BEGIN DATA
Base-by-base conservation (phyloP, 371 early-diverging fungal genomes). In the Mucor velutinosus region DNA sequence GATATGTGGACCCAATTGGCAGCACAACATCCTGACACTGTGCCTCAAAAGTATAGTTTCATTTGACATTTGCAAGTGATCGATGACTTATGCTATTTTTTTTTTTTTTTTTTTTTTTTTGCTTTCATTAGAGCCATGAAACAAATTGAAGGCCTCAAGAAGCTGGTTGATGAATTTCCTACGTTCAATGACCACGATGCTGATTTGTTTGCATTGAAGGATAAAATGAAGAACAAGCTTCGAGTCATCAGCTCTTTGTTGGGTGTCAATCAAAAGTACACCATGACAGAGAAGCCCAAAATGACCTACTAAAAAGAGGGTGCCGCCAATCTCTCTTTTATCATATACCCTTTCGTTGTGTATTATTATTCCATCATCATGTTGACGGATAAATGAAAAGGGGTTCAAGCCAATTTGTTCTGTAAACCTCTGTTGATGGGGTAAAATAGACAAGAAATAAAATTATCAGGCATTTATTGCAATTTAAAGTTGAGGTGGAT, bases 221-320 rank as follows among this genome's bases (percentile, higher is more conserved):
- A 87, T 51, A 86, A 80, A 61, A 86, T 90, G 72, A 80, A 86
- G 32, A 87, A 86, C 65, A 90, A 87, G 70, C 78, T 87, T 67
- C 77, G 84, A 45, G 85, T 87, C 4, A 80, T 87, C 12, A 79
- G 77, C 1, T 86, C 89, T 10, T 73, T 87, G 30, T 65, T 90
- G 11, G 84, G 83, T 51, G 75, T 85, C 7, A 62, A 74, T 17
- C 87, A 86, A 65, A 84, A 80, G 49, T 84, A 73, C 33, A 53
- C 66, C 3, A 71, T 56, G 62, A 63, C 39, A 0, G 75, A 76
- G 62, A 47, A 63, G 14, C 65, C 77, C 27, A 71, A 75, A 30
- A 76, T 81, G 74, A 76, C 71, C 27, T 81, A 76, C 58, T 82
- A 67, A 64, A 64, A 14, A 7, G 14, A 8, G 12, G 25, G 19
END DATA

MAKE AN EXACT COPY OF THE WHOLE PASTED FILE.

Base-by-base conservation (phyloP, 371 early-diverging fungal genomes). In the Mucor velutinosus region DNA sequence GATATGTGGACCCAATTGGCAGCACAACATCCTGACACTGTGCCTCAAAAGTATAGTTTCATTTGACATTTGCAAGTGATCGATGACTTATGCTATTTTTTTTTTTTTTTTTTTTTTTTTGCTTTCATTAGAGCCATGAAACAAATTGAAGGCCTCAAGAAGCTGGTTGATGAATTTCCTACGTTCAATGACCACGATGCTGATTTGTTTGCATTGAAGGATAAAATGAAGAACAAGCTTCGAGTCATCAGCTCTTTGTTGGGTGTCAATCAAAAGTACACCATGACAGAGAAGCCCAAAATGACCTACTAAAAAGAGGGTGCCGCCAATCTCTCTTTTATCATATACCCTTTCGTTGTGTATTATTATTCCATCATCATGTTGACGGATAAATGAAAAGGGGTTCAAGCCAATTTGTTCTGTAAACCTCTGTTGATGGGGTAAAATAGACAAGAAATAAAATTATCAGGCATTTATTGCAATTTAAAGTTGAGGTGGAT, bases 221-320 rank as follows among this genome's bases (percentile, higher is more conserved):
- A 87, T 51, A 86, A 80, A 61, A 86, T 90, G 72, A 80, A 86
- G 32, A 87, A 86, C 65, A 90, A 87, G 70, C 78, T 87, T 67
- C 77, G 84, A 45, G 85, T 87, C 4, A 80, T 87, C 12, A 79
- G 77, C 1, T 86, C 89, T 10, T 73, T 87, G 30, T 65, T 90
- G 11, G 84, G 83, T 51, G 75, T 85, C 7, A 62, A 74, T 17
- C 87, A 86, A 65, A 84, A 80, G 49, T 84, A 73, C 33, A 53
- C 66, C 3, A 71, T 56, G 62, A 63, C 39, A 0, G 75, A 76
- G 62, A 47, A 63, G 14, C 65, C 77, C 27, A 71, A 75, A 30
- A 76, T 81, G 74, A 76, C 71, C 27, T 81, A 76, C 58, T 82
- A 67, A 64, A 64, A 14, A 7, G 14, A 8, G 12, G 25, G 19